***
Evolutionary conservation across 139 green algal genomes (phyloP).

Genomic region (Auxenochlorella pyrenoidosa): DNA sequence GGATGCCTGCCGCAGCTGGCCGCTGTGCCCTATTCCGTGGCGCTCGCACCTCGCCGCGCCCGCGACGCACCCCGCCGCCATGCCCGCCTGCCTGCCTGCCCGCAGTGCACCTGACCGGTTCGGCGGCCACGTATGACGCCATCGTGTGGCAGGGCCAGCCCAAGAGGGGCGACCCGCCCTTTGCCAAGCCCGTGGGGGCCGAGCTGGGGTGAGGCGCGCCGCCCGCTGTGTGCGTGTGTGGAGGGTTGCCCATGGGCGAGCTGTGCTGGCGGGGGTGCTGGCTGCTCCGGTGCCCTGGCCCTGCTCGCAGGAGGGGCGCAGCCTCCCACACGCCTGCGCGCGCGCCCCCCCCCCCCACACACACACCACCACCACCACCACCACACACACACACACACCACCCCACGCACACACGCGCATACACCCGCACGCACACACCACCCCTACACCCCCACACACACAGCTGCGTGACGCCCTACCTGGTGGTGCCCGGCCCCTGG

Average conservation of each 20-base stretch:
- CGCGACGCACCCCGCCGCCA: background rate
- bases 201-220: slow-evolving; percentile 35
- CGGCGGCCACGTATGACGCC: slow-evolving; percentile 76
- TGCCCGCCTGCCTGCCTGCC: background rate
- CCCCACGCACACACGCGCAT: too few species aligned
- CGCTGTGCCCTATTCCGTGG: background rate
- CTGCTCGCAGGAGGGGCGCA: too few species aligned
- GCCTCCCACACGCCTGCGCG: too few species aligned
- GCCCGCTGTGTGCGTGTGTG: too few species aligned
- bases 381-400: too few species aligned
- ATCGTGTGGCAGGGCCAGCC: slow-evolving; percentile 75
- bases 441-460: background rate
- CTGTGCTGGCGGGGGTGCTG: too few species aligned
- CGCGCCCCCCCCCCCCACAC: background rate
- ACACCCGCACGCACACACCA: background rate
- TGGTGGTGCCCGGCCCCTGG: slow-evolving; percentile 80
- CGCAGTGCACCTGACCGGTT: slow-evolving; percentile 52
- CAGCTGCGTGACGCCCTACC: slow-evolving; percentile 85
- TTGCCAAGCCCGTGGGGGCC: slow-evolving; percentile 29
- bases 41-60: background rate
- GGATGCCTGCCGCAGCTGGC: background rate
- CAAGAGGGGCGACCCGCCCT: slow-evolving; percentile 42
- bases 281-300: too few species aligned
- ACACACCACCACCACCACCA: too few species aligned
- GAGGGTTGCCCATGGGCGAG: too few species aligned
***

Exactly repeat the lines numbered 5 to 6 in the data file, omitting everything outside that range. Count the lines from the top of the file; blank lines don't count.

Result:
- bases 201-220: slow-evolving; percentile 35
- CGGCGGCCACGTATGACGCC: slow-evolving; percentile 76